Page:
Anemone hupehensis v. japonica ‘Pamina’

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Robert Pavlis

Anemone hupehensis var. japonica ‘Pamina’ is more commonly known as Japanese Anemone ‘Pamina’. Pamina flowers in fall for up to 2 months. A cold spell and even snow will not slow it down. It makes a great display in any situation from full sun to shade but does best in part shade.

Anemone hupehensis var. japonica 'Pamina'; photo by Robert Pavlis
Anemone hupehensis var. japonica ‘Pamina’; photo by Robert Pavlis

The Japanese anemones all flower for a long period at a time when the garden needs some colour – that is their strength. Their weakness is that they tend to spread. I would not call them invasive, but they do come close. Pamina is no exception. They will form a nice tight blanket and keep weeds at bay.

I consider Pamina one of the best Japanese anemones. It is shorter than most, and has a nice deep pink colour. The Chicago Botanical Gardens evaluated a large number Japanese anemone varieties and did not give it high marks – I disagree, it is one of the best. The RHS has given it the ‘Award of Garden Merit’. Give Pamina a try – you’ll love it.

Anemone hupehensis var. japonica 'Pamina'; photo by Robert Pavlis
Anemone hupehensis var. japonica ‘Pamina’; photo by Robert Pavlis

The nomenclature for these plants is very confusing. The plant was first brought to Europe from Japan and called A. japonica. It turns out that the plant is not native to Japan and originated from China. There are three similar species; A. hupehensis,  A.tomentosa and A. vitifolia. Hybrids amoung these are called A. x hybrida in part because the parentage of most hybrids is a bit fuzzy. Pamina is said to be a hybrid between A. hupehensis and A. vitifolia and some references call it A. hybrida ‘Pamina’. The more common name is Anemone hupehensis var. japonica ‘Pamina’ . If you are shopping for the plant, look for a Japanese anemone called Pamina.

Anemone hupehensis var. japonica 'Pamina'; photo by Robert Pavlis
Anemone hupehensis var. japonica ‘Pamina’; photo by Robert Pavlis

Anemone hupehensis var. japonica ‘Pamina’

(uh-NEM-oh-nee hew-pay-EN-sis juh-PON-ih-kuh)

Life Cycle: perennial

Height: 1M (3ft)

Bloom Time: late August to late October

Natural Range: China

Habitat: open well drained sunny positions

Synonyms: Anemone japonica

Cultivation of Anemone hupehensis var. japonica ‘Pamina’:

Light: full sun to full shade

Soil: very adaptable

Water: average moisture to dry

USDA Hardiness Zone: 5 – 10

Propagation: cuttings, division, seeds probably don’t come true

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Robert Pavlis

I have been gardening my whole life and have a science background. Besides writing and speaking about gardening, I own and operate a 6 acre private garden called Aspen Grove Gardens which now has over 3,000 perennials, grasses, shrubs and trees. Yes--I am a plantaholic!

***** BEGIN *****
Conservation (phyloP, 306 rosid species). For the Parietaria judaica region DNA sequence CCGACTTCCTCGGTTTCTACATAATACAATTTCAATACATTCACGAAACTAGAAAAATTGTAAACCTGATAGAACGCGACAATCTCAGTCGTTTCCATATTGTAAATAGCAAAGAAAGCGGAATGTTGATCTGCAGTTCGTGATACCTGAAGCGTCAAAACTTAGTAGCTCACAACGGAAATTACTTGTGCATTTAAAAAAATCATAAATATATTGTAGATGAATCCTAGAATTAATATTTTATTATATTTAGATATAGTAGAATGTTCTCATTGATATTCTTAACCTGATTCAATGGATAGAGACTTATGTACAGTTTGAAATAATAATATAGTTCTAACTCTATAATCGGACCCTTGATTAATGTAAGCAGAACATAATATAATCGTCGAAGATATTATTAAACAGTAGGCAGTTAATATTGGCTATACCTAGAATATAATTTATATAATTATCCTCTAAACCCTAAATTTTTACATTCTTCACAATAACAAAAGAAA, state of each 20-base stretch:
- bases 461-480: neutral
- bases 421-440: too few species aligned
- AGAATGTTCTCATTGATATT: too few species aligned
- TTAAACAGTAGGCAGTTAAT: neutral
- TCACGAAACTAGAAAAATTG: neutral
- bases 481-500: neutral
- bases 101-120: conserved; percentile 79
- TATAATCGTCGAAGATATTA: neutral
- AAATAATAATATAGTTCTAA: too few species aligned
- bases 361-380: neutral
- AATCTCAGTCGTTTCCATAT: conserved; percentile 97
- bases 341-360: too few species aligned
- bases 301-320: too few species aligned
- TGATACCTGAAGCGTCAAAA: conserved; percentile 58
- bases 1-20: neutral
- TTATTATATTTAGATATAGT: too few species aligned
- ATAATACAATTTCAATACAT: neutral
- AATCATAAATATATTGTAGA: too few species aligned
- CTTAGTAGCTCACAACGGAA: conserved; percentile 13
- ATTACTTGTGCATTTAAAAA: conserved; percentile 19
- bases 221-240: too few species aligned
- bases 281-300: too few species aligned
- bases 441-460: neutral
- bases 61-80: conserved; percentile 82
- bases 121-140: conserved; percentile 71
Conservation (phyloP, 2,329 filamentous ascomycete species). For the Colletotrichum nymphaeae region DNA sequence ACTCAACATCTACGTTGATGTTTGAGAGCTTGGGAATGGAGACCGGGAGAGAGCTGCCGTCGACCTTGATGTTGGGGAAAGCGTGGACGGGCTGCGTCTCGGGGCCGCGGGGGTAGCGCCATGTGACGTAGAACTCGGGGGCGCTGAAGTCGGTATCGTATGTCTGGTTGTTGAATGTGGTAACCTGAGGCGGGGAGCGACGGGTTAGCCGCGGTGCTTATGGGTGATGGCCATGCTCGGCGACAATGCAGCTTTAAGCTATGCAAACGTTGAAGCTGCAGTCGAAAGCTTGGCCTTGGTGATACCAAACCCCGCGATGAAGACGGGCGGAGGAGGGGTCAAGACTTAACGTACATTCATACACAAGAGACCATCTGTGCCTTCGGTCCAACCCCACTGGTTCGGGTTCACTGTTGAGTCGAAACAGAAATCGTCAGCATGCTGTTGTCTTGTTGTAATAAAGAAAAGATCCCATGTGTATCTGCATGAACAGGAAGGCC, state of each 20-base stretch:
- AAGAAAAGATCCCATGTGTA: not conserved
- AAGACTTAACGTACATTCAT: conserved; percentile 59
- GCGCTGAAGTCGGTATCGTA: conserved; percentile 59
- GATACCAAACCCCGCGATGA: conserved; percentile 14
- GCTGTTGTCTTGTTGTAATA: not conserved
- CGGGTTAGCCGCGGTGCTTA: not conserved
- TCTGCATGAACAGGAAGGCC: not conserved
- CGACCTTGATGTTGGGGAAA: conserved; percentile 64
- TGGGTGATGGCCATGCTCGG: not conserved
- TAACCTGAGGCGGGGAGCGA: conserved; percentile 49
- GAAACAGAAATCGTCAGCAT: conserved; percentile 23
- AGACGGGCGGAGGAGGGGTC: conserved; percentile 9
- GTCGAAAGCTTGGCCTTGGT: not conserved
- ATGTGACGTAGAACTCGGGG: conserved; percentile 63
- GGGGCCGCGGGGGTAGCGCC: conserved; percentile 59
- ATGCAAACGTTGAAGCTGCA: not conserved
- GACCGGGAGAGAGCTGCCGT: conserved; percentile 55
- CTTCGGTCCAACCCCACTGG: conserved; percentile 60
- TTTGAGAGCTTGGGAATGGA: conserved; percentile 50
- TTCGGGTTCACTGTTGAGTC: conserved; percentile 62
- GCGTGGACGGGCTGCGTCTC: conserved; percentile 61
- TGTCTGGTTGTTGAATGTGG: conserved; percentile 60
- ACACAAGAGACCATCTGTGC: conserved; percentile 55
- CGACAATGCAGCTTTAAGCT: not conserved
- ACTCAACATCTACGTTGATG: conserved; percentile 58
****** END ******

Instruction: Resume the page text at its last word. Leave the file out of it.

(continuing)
2 thoughts on “Anemone hupehensis v. japonica ‘Pamina’”

  1. Hi Mr. Pavlis,
    I too like Pamina anemones. You write that Chicago Botanical Gardens evaluated a number of J.a. and did not give Pamina high marks, with which you disagree. I am surprised that a person with a background in science would “disagree” with the results of a field test. It is my understanding that the star ratings given are a composite of several features that are scientifically evaluated over several years. Do you think their methodology is faulty? I am very grateful that I can look to the CBG for what I trust to be unbiased data.
    In my experience, most plant information for the garden variety gardener is wildly inconsistent. I live in the city with many vertical constraints, around which moves an ever changing geometry of shade. I find that there are a lot of self proclaimed plant experts out there who do not know what they are talking about. Or, they know about their own little locality, and generalize about it. Unless you have your own greenhouse or grow your own plants from seed, (not so feasible in the city) in the U.S. you could be buying plants grown in Georgia, Oregon, Nebraska, or New England, which could be similar zones, but are all different climates.
    For the sake of time, money, and sanity, I have to choose my plants carefully. Over and over again, when I double and triple check sources for sun exposure, size, bloom time, etc., I find a maddening mishmash of contradictions.
    If only more institutions could provide the kind of objective reports for the general public that the CBG puts out.
    That doesn’t mean we have to slavishly adhere to the outcomes. We don’t have to buy the top rated car from Consumer Reports if we really love one that didn’t score as well.
    Thank you for sharing your knowledge with the public.
    Jeri

    Reply
    • You are reading far too much into what I said. I did not disagree with their methodology, or even their conclusion. I did state an opinion on the quality of the plant.

      Reply

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